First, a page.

In preparation for Michaelmas we’ve been attacking (or rather slogging through) our lists of Middle English romance & the Renaissance. My vote is all for the latter: I may have started off wrongly by reading the most exciting: the plays of Christopher Marlowe, Ben Jonson, John Webster, Thomas Kyd, and John Marston. That leather-and-sweat world of the playhouses and the pox, Walsingham’s spies, the censors and the uneasy hand of royal favour. Elizabeth & Mary, James and Charles. The age of cross and conquest, the stake and ship. (The best line so far goes to Marlowe’s Tamburlaine: ‘I will confuse those blind geographers/ That make a triple region in the world…’) And now it’s on to Sir Philip Sidney. I’m afraid to say, Sir Sidney, that though your Defence of Poesy was spirited and colourful, Astrophil & Stella’s 108 consecutive sonnets seem a bit of a snooze.

The problem is that you can’t fly through poetry. And poets would be horrified, I think, by the suggestion you should. But perhaps one reads the Metaphysical poets at night. Love is present, yes, but it is always Death which pervades, the endless unravelling the alchemy of being.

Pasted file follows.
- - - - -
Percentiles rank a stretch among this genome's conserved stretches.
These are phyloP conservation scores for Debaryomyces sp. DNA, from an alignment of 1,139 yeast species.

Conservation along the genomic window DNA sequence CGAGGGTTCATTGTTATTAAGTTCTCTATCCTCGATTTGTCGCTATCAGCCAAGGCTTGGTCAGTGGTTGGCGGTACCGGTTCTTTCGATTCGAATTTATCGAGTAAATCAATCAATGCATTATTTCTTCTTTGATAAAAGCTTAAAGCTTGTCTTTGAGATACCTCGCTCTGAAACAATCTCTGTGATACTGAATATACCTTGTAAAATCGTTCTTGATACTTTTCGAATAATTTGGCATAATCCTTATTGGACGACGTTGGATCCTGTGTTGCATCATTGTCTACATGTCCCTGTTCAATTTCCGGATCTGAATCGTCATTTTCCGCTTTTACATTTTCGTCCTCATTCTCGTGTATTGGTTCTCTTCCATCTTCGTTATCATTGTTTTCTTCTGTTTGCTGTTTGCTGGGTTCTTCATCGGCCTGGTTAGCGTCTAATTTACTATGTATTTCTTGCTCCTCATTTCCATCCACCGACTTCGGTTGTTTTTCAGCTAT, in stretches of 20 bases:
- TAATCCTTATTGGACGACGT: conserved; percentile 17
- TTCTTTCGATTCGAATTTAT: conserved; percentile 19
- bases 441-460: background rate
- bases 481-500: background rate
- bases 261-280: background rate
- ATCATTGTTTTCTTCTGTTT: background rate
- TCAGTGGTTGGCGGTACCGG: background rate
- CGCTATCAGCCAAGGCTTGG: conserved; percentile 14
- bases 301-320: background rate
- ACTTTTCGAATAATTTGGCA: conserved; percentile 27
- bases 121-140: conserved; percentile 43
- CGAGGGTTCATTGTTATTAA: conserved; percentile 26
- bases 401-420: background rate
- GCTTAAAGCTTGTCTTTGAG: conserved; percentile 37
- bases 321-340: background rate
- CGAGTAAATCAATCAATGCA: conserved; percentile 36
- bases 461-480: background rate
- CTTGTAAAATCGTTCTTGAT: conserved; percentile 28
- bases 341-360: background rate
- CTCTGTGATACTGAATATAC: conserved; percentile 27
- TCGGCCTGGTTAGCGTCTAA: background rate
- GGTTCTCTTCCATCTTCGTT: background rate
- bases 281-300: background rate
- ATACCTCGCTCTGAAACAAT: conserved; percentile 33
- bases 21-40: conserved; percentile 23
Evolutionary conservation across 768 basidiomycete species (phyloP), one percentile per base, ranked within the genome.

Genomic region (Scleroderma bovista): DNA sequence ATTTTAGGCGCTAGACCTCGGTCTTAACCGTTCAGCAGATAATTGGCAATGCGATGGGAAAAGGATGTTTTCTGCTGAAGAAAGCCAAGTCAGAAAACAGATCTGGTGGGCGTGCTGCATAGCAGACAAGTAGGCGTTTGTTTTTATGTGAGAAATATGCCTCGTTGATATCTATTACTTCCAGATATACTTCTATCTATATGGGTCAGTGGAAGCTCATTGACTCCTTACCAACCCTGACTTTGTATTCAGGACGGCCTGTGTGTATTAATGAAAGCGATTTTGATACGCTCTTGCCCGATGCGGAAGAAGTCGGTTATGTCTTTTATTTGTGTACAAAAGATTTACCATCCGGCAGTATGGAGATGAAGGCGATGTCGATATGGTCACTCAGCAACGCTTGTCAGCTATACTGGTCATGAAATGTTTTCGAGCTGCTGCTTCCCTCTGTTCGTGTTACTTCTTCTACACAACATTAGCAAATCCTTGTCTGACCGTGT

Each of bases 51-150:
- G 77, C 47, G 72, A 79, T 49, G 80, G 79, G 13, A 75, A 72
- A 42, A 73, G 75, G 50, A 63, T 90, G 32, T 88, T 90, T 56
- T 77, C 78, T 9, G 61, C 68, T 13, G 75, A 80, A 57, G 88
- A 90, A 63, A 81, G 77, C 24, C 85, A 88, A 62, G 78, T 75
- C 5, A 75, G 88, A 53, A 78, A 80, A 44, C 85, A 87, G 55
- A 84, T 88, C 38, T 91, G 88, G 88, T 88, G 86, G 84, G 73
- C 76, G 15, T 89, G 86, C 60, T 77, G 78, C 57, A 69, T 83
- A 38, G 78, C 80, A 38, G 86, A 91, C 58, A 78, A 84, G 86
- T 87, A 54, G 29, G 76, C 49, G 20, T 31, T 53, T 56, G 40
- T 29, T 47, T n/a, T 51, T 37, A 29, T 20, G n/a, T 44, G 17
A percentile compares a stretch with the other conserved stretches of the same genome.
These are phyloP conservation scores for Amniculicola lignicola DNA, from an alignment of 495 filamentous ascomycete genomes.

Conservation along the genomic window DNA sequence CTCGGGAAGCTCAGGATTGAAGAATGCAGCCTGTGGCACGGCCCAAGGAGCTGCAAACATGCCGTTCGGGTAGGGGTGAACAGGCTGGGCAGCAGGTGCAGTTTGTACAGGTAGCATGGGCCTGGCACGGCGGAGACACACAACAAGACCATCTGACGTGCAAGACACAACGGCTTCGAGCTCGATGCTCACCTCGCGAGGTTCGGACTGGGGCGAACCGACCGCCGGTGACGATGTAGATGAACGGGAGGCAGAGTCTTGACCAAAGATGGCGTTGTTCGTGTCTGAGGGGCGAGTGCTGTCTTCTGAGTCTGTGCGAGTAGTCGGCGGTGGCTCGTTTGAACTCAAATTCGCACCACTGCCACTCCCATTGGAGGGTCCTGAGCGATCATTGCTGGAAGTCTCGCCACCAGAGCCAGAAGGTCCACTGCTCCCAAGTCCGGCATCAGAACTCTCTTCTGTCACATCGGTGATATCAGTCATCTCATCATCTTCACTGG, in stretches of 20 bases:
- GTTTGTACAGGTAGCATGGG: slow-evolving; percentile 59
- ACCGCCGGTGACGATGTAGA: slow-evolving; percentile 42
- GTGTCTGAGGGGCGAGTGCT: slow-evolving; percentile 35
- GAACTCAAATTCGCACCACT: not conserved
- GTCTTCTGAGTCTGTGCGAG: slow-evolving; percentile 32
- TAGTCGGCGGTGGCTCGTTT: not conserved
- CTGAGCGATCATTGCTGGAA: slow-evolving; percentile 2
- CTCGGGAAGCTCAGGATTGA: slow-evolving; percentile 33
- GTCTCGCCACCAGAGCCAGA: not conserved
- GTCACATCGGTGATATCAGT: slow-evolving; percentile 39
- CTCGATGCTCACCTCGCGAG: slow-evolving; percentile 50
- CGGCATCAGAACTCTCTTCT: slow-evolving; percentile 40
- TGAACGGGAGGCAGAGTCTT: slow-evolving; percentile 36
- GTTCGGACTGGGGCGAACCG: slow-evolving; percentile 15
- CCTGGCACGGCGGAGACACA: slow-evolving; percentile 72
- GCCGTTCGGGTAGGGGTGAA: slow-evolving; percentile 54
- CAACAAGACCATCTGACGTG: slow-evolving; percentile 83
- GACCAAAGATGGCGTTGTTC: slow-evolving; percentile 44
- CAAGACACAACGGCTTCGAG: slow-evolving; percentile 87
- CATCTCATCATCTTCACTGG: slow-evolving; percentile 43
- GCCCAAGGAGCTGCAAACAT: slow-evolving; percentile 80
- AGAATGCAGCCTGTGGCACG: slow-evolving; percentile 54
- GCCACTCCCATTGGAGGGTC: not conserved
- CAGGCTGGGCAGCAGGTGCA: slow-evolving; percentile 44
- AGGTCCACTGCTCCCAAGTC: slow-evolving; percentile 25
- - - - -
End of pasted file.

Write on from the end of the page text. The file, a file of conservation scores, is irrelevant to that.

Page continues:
And that dear pastoral clergyman George Herbert – who should be read in bits and not all at once, because he repeats himself – has near perfect poems:

Jordan (1)

Who says that fictions only and false hair
Become a verse? Is there in truth no beauty?
Is all good structure in a winding star?
May no lines pass, except when the do their duty
Not to a true, but painted chair?

Is it no verse, except enchanted groves
And sudden arbours shadow coarse-spun lines?
Must purling streams refresh a lover’s lines?
Must all be veil’d, while he that reads, divines,
Catching the sense at two removes?

Shepherds are honest people; let them sing:
Riddle who list, for me, and pull for Prime:
I envy no man’s nightingale or spring;
Nor let them punish me with loss of rhyme,
Who plainly say, My God, My King.

Sunday, August 28, 2011

England in August

Friday was my first English birthday, my golden birthday, and the day was as thoroughly English as I could have hoped. It began in a shower of rain. Disappointment tempered with the promise of Wellies. A and I went up the road, clinging to each other beneath my gaudy umbrella, to the Jericho café for a delicious English breakfast. There is nothing like being indoors and eating beans on toast with hot coffee and seeing all the poor passersby miserable and beans-on-toast-less.

From thence we braved the buckets of rain on a dirge-march to the train station, our launching pad to the morning outing to Gloucestershire. A had been to Stroud for a wedding a month before and her praise of the Cotwolds village’s sweetness and many virtues made for an excellent excuse to get out of Oxford. And who can avoid the pleasures of a train? (So fast, so transportative.) And who can deny themselves the experience of waiting at Didcot Parkway? (Or Didders, as insiders assure.)